Wednesday, 8 September 2021

Interview with Natalie


Monika: Today I have the pleasure and honor of interviewing Natalie, an American IT professional and transgender woman that shares her transition story on social media. Hello Natalie!
Natalie: Hi Monika and thank you for reaching out to me. I am happy to share a bit of my story.
Monika: Could you say a few words about yourself?
Natalie: I am a full-time IT professional, occasional illustrator, photographer, writer, programmer, mountain biker, puppeteer, and... I could go on for a bit. I have a bunch of hobbies that for the most part are visual and creative.
Monika: What inspired you to share your intimate life moments via social media?
Natalie: When I first realized I was a woman and decided on transition is the answer to me back in 2007-2008, there was very very little out there in terms of positive stories, access to information or just documented stories. It felt like all you heard about were the cartoon depictions of trans women in media like Jerry Springer or vomit moments in comedies. It felt so empty and hopeless. It made me give up.
One of the big things that changed in the interim between giving up on transition in 2008 and trying again in 2019 was seeing all the people who shared their experiences. The visibility of people living well through transition, especially those who also struggled with weight as well, inspired me to take the time to document my own transition in as much detail as possible.
I wanted to show people what was possible through my own story and maybe help someone who maybe can relate themselves to where I started pretransition and get the little seed of hope to push them to take action.

"When I first realized I was a woman and
decided on transition is the answer to me
back in 2007-2008, there was very very
little out there in terms of positive stories."

Monika: Why did you choose Natalie for your name?
Natalie: To be honest, I was pretty lazy about my name. It was a choice between Natalie and Natalia. I choose both because they were more or less a feminized version of my deadname. I didn't particularly dislike my deadname but to me, social passing and being gendered correctly during random phone calls and emails where strangers will go with the traditional gendering of your name was important to me.
Monika: Do you get many questions from your social media followers? What do they ask for?
Natalie: Not a whole ton beyond the occasional question about my weight loss strategy (calorie counting), if I have had any surgeries (not yet), and what my HRT regime is. I do answer a lot of publicly posted questions though. The most common of those questions being unsure about the validity of their own gender identity, which of course is always valid regardless of what it is.
Monika: We all pay the highest price for the fulfillment of our dreams to be ourselves. As a result, we lose our families, friends, jobs, and social positions. Did you pay such a high price as well? What was the hardest thing about your coming out?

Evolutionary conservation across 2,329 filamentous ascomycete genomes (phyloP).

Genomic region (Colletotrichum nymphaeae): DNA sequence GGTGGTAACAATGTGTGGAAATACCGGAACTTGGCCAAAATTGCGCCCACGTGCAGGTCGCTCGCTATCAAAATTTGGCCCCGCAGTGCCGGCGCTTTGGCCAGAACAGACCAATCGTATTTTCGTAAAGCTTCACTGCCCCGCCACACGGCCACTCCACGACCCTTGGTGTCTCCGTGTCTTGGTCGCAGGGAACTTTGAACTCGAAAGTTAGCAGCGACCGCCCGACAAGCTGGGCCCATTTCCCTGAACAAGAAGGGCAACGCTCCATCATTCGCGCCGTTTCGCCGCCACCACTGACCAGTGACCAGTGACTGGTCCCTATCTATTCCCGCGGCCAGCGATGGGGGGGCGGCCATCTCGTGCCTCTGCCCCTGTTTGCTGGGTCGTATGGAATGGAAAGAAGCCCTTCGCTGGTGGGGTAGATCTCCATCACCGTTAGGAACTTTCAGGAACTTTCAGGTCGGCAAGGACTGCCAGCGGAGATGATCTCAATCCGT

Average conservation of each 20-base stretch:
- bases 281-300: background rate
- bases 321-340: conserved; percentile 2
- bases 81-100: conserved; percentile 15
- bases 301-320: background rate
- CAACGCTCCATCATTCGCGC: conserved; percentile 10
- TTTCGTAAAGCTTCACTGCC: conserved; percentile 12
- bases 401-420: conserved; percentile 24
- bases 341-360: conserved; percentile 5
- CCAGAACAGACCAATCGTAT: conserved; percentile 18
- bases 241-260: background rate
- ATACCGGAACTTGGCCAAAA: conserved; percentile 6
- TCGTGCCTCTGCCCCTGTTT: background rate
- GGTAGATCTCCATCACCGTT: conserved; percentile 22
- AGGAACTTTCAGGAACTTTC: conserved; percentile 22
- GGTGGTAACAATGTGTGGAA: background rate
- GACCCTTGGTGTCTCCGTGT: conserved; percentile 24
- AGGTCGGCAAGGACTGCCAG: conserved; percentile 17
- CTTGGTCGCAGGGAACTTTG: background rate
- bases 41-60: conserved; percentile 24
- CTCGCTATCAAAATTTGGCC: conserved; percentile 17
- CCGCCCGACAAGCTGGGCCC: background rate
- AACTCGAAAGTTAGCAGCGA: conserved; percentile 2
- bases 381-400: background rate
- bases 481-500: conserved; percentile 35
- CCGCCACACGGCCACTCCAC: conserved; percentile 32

Natalie: I am very fortunate to be privileged in terms of finances and having a great community of found family and friends who have supported me. I wish I could say the same about my blood relatives as well but they are mostly neutral to negative but I was never especially close to them and did not rely on them emotionally or financially prior to transition.

"The visibility of people living well through transition,
especially those who also struggled with weight as well,
inspired me to take the time to document my own
transition in as much detail as possible."

Monika: Were your parents and family surprised by your transition? Did they accept it easily?
Natalie: My parents were surprised but I was not surprised by their surprise. I was very secretive in most aspects of my life, they hardly know me. My parents are a bit old so it's taken some time but they are gradually embracing me as their daughter. I am not sure they would if my transition did not go as smoothly as it did and they do not know I have plans to follow through with bottom surgery. I hope things continue to improve over time but I do not expect them to.
Monika: Are you satisfied with the effects of the hormone treatment?
Natalie: For the most part? I think I got a very good hand and if this were the extent of what hormones can do for me I would be satisfied. There are some things I would change about myself but I do not believe it is possible without surgical intervention.
Monika: We are said to be prisoners of passing or non-passing syndrome. Although cosmetic surgeries help to overcome it, we will always be judged accordingly. How can we cope with this?
Natalie: The need to pass is a bit of a vain curse isn't it? The worst part of it is that you don't get to decide when you pass, the world does. When I began the transition I had to make a deal with myself that I might never pass but I had to try to be my most authentic self possible. As time went on, HRT and practicing the feminine craft naturally led me to being gendered correctly more often than not and then eventually... Always.
It's been over a year since the last time I was misgendered by a stranger and yet I still question myself. I still see the old me and I do not think any amount of HRT or surgery will fix that. I think time and lived experience will ease the tension over time. Maybe that's just wishful thinking.